Books: Darkness falls in the City of Light
History, When Paris Went Dark: The City of Light under German Occupation, 1940-44 Ronald Rosbottom John Murray, hdbk, 480pages, £21.50
Published 03/08/2014 | 02:30
On June 14, 1940, the German Army entered Paris without a shot being fired. Marcus Tanner on a book about the shameful way many of its citizens reacted, lining the streets to admire the troops
My parents, who lived through the blitz, used to divide the nations of Europe into two categories - those who had fought "a good war" and those who had not. In the first camp were the Russians, Greeks, the Yugoslavs and the British.
Heading the latter were the French. A tad simplistic, I thought at the time, but after reading Rosbottom's account of the German occupation of Paris, I wonder if they weren't right after all.
It is well known that the Germans virtually strolled into Paris in June 1940 without firing a shot. I didn't know some Parisians lined up to wave, impressed by the German soldiers' "correctness" and blond good-looks. Nor did I know that the Parisians snitched on each other over the following four years with quite such dedication.
Rosbottom devotes considerable space to Hitler's personal take on Paris, which is important because Germany's kid-glove approach to the City of Light - for the first two years of the occupation - was not a policy that evolved on site. The line came directly from the Führer. On 28 June, Hitler staged a personal visit to the French capital, to which he came not so much as conqueror as tourist.
He stopped at the opera and the Sacré-Coeur, paused to be snapped near the Eiffel Tower and also allowed himself to be photographed staring reverently at Napoleon's tomb in Les Invalides.
The tone of the visit sent out a message: Paris was not to be treated like other occupied cities. It was "one of the jewels of Europe", Hitler had declared, and it was to act as a showcase for what other countries in Europe could expect if they played their cards right.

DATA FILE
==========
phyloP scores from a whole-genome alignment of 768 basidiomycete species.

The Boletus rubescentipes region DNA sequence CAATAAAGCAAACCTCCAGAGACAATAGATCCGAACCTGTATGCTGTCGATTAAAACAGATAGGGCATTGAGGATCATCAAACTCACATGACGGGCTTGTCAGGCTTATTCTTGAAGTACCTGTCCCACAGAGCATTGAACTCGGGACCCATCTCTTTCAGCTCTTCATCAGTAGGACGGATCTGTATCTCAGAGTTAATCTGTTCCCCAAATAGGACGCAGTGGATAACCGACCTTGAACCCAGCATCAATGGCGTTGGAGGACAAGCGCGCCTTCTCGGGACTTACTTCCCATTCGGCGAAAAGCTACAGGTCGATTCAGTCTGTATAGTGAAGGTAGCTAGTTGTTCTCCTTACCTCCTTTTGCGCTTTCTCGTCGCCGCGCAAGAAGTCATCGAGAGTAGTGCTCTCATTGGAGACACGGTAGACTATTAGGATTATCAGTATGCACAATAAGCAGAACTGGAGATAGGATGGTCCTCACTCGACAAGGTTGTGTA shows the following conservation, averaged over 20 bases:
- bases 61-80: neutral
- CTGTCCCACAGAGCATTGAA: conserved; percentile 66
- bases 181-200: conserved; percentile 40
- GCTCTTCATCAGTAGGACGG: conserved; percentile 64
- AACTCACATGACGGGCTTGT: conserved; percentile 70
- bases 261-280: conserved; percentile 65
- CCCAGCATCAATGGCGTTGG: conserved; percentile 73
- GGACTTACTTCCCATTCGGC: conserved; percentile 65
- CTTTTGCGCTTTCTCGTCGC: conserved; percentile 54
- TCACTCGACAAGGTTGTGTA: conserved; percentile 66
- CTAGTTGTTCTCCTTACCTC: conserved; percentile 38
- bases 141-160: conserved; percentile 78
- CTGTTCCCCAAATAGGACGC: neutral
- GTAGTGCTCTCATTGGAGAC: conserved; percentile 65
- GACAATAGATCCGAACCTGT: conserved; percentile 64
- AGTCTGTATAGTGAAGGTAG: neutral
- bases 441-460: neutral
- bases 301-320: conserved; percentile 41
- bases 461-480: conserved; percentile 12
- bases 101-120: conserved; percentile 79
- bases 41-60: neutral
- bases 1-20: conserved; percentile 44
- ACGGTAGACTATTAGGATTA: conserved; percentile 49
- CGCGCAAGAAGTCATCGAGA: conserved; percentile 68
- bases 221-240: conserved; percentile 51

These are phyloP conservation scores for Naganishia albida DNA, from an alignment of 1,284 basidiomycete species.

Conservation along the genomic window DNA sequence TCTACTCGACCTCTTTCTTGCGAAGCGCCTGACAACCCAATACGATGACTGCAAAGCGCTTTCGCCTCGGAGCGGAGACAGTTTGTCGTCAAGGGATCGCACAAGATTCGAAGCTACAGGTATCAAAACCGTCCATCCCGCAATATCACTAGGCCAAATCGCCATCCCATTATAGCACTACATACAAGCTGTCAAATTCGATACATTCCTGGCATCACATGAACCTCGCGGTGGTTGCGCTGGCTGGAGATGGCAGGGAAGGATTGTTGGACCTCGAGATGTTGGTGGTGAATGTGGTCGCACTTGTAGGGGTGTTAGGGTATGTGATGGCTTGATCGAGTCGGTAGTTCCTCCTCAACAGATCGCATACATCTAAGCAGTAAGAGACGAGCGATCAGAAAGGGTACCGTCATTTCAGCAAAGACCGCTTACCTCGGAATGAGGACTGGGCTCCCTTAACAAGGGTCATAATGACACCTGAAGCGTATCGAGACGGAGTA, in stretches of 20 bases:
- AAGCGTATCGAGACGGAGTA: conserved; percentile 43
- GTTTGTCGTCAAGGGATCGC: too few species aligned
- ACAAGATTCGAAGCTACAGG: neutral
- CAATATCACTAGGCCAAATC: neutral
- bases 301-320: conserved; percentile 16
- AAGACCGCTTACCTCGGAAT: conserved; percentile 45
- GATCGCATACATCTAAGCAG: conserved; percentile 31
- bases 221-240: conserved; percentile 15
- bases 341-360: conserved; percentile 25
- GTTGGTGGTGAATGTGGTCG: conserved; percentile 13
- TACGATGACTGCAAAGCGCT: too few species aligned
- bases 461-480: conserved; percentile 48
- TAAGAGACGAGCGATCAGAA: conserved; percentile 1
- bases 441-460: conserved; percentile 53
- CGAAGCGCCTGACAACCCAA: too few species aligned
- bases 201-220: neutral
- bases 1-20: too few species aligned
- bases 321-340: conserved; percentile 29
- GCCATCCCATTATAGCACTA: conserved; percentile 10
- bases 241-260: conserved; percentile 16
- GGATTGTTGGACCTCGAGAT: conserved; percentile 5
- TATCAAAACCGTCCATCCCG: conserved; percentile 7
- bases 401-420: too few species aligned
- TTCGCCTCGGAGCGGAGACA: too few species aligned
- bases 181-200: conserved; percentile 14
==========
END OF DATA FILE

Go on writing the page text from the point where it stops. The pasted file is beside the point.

The Parisians certainly did that. The city scarcely missed a beat. The police continued their patrols, schools continued teaching, artists dabbled away in their ateliers and the film studios continued to churn out movies.
The brothels did sterling business, helped by the fact that German soldiers on the Eastern front were encouraged to take time off in Paris, not to loot or kill, but to have fun. They were equipped with a little guide, which provided tips on how to navigate the Metro and not get up the Parisians' noses.
Most Parisians, Rosbottom suggests, responded in kind. Crowds flocked to see a major anti-Semitic exhibition, Le Juif et la France.
They snitched like fury. When the Germans urged them to start informing on their neighbours, the result was information overload: Parisians deluged them with so much stuff that they felt overwhelmed.
The police, loyal to the French collaborationist government, based in Vichy, were zealous in the performance of their duties. It was the Vichy police who rounded up Jews as young as two in a lightning raid known as Le Grand Rafle in 1942. It was they who herded them into a sports stadium, the Vélodrome d'Hiver, held them there in hellish conditions and then packed them off to their deaths in Germany.
Rosbottom searches for evidence that some French police disobeyed orders, but in vain.
Inevitably, the most heart-breaking chapter is about the Jews. Two-thirds of French Jews lived in Paris and while some newer arrivals were poor, religious and kept themselves apart, many were prosperous and so assimilated that they were barely aware of their origins.
Rosbottom quotes the diary of a schoolgirl, Annette Muller, who felt shocked on being told to wear a yellow star. "I was ashamed," she wrote. "I wanted so much to be like the others, good people, clean and proper."
Inevitably, those who set such store on being "good people" were easy targets. Many clung to a pathetic belief that their "correct" behaviour towards the Germans and the Vichy police would save them.
They queued obediently for the dreaded stars and went equally passively to their deaths, waiting in their apartments for the doorbell to ring and for the police to take them away. Gerard Caspary, a survivor, recalled "the shrill sound of the bell - ringing, ringing, ringing", on the morning when they came for his parents.
As Rosbottom notes, the strange entente between the Parisians and the Germans only broke down as the occupation went on and on - as the pretence faded that the Germans were only there as temporary visitors. But the impression gained from the book is that tempers only frayed seriously once the food began to run out.
Marcus Tanner's latest book, Albania's Mountain Queen is published by IB Tauris
When Paris Went Dark:
The City of Light under German Occupation, 1940-44
John Murray, hdbk, 480pages, £21.50
Available with free P&P on www.kennys.ie or by calling 091 709 350
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